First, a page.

Tuesday, July 19, 2005

After the silence

Some places have periods of silence all the time. I imagine that, say, Dulwich Village is pretty quiet in the middle of the night. Walworth Road is never quiet, so the two minutes of silence last Thursday for the victims of the London bombings felt quite eery - construction, shop and council workers standing on the streets, and the traffic gradually coming to a halt.

The day before, the London bombers' comrades in Iraq blew up 20+ children in a working class quarter of Baghdad. Hardly anybody mentions them, and nobody mentions the blood on the hands of some of those leading the silence. Never mind Iraq, who now remembers the civilians blown to bits by NATO in 1999 on a train at Grdenicka in the former yugoslavia?

As a humanist and internationalist, I don't value London lives any higher than anybody else's, but I recognize that there is a (self-centred) emotional charge to death on your doorstep. A city is daily traversed by millions of individual paths intersecting with each other. It is the fact that we can plot our own paths crossing those of the dead that reminds us of our vulnerability and enables us to idenitify intimately with the victims.

After reading acres of coverage of the London bombings, the detail that finally brought a tear to my eye was buried in a report of the life of Shahara Islam, killed on the no.30 bus. It wasn't the face of the pretty young muslim woman staring from every front page that got to me so much as the fact that she regularly stopped off at Patisserie Bliss at the Angel Islington on the way into work, just as I did every day for the three years I worked there.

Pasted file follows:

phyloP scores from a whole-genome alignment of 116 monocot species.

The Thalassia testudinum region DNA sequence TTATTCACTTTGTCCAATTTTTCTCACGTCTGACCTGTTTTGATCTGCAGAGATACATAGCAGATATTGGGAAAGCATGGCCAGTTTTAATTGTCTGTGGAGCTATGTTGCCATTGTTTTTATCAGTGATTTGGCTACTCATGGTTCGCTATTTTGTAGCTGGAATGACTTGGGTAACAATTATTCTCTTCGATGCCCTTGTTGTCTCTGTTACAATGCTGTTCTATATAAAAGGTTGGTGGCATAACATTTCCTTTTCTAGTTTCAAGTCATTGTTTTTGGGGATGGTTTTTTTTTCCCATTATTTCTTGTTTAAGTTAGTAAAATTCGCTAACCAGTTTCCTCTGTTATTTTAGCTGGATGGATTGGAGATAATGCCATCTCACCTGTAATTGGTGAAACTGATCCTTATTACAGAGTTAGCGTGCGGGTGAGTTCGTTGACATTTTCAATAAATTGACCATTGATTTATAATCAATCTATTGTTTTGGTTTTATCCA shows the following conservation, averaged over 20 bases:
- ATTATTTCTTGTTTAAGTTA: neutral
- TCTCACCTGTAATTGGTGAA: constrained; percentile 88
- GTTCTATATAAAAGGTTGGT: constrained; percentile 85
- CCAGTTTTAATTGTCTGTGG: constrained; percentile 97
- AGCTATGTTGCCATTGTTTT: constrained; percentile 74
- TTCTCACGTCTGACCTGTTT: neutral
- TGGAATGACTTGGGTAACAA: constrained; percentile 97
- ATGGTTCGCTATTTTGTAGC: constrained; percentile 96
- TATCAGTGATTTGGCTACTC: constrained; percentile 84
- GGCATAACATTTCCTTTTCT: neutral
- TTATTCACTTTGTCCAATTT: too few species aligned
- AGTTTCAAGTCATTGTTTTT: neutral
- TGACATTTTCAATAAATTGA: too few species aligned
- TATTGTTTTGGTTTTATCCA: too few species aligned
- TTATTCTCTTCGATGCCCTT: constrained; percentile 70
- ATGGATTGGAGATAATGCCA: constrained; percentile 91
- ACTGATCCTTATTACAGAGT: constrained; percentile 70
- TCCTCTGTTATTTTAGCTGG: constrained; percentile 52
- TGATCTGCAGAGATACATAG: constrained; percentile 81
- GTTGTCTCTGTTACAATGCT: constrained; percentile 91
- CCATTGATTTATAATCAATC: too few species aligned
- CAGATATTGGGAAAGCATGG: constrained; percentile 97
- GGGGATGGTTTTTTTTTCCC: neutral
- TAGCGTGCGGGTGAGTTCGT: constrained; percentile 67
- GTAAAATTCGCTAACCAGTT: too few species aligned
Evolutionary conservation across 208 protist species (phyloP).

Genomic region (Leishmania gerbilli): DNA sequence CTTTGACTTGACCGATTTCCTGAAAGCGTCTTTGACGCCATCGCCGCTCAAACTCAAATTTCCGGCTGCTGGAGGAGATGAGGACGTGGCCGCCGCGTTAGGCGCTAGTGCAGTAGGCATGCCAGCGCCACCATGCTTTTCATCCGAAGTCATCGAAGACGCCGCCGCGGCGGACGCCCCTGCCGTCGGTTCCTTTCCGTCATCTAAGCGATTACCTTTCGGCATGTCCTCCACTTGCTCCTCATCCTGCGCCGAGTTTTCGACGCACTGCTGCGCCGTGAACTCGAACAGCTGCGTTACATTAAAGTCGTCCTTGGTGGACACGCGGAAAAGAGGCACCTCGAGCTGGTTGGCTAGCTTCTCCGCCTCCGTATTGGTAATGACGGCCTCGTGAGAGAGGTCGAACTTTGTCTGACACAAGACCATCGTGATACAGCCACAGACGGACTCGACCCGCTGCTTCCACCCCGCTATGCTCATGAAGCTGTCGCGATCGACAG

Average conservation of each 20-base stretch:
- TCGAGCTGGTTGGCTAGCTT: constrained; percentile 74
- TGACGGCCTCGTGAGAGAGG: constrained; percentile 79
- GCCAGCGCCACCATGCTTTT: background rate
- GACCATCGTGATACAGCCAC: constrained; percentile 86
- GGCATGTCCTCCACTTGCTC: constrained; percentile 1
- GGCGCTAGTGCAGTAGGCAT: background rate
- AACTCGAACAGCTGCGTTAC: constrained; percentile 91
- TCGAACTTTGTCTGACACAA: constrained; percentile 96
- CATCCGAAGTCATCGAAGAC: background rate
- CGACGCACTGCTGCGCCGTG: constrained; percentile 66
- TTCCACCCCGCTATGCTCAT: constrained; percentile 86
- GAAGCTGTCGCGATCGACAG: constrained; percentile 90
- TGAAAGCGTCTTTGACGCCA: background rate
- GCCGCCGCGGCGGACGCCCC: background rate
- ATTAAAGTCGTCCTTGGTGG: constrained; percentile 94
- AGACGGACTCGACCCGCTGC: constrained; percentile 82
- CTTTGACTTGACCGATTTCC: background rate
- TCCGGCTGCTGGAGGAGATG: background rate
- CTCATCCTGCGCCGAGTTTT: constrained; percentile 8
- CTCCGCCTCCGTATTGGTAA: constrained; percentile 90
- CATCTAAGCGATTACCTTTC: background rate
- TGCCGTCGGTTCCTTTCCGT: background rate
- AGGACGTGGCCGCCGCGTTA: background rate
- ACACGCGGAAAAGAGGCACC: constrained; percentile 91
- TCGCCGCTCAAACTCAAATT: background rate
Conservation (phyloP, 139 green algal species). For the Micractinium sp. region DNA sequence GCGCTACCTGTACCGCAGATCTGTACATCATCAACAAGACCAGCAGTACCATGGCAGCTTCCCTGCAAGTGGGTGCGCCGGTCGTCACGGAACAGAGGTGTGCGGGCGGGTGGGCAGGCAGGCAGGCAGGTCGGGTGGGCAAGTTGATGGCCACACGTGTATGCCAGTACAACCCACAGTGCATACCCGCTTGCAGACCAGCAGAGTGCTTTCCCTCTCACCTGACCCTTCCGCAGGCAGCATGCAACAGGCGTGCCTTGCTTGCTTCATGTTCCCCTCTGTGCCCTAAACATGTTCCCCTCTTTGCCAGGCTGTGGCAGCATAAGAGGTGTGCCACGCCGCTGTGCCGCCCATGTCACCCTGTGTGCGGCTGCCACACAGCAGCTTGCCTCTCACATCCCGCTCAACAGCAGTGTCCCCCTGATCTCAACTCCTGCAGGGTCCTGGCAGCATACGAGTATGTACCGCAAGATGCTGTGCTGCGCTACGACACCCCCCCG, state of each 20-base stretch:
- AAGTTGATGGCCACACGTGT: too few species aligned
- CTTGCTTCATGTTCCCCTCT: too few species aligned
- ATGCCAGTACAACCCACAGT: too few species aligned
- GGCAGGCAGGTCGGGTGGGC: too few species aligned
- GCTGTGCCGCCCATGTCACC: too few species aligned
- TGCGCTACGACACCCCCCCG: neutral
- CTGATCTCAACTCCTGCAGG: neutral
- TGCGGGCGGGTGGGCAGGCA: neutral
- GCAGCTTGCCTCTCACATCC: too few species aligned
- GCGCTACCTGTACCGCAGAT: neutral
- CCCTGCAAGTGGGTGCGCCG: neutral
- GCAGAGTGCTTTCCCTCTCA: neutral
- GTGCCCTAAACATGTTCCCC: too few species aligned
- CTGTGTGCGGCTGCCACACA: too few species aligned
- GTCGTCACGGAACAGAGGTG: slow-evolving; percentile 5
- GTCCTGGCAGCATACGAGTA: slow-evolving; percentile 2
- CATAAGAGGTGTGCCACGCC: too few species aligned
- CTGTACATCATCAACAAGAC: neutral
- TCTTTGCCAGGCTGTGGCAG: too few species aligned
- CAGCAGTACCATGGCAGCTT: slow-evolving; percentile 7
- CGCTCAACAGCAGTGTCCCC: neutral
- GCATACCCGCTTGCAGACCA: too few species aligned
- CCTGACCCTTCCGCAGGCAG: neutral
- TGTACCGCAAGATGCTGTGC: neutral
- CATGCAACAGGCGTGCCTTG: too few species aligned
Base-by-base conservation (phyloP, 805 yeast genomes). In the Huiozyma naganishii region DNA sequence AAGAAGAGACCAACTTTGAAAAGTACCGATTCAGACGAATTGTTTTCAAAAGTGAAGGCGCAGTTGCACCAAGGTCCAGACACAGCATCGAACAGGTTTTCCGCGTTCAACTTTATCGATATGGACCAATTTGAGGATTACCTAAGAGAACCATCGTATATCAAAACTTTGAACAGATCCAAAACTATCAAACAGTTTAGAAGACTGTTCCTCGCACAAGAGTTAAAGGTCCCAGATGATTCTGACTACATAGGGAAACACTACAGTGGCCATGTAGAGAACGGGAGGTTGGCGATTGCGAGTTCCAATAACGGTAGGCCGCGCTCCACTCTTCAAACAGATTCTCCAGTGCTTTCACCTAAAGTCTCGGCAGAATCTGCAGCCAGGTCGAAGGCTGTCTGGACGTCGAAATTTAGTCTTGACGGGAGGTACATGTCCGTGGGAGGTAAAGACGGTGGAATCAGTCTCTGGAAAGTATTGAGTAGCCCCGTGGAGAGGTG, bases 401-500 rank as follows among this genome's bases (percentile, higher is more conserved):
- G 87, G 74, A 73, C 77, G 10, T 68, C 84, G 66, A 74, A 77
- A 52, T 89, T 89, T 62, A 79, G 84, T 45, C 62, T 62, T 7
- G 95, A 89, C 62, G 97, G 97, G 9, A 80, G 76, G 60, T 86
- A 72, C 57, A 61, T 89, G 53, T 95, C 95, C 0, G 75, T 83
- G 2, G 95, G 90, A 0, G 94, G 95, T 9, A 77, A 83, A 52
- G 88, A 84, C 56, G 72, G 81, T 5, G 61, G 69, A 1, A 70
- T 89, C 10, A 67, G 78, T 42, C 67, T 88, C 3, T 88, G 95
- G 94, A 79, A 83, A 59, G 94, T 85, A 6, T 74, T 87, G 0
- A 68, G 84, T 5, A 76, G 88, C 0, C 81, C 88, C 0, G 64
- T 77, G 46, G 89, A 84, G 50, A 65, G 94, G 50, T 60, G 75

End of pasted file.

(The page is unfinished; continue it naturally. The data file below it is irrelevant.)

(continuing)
Back to work after 120 seconds- bury them and be silent. The much vaunted stiff upper lip, business as usual attitude is wearing thin. It's one thing to say we're not going to let a few bombs stop us getting on with our lives, its another to order people to carry on as if nothing has happened. As Jon Eden at Uncarved experienced, most people weren't given the choice of not immediately returning to work.

After two minutes of silence, two minutes of critical argument with our friends, colleagues and neighbours would be a start. Why is the world in this state and what are the alternatives? Do we just have to accept living in a permanent state of global low intensity war? Discuss.

As Iain Sinclair wrote last week 'Random acts of terror are finite, the money wheel never stops turning'. Business as usual means more of the same. No thanks.


No comments: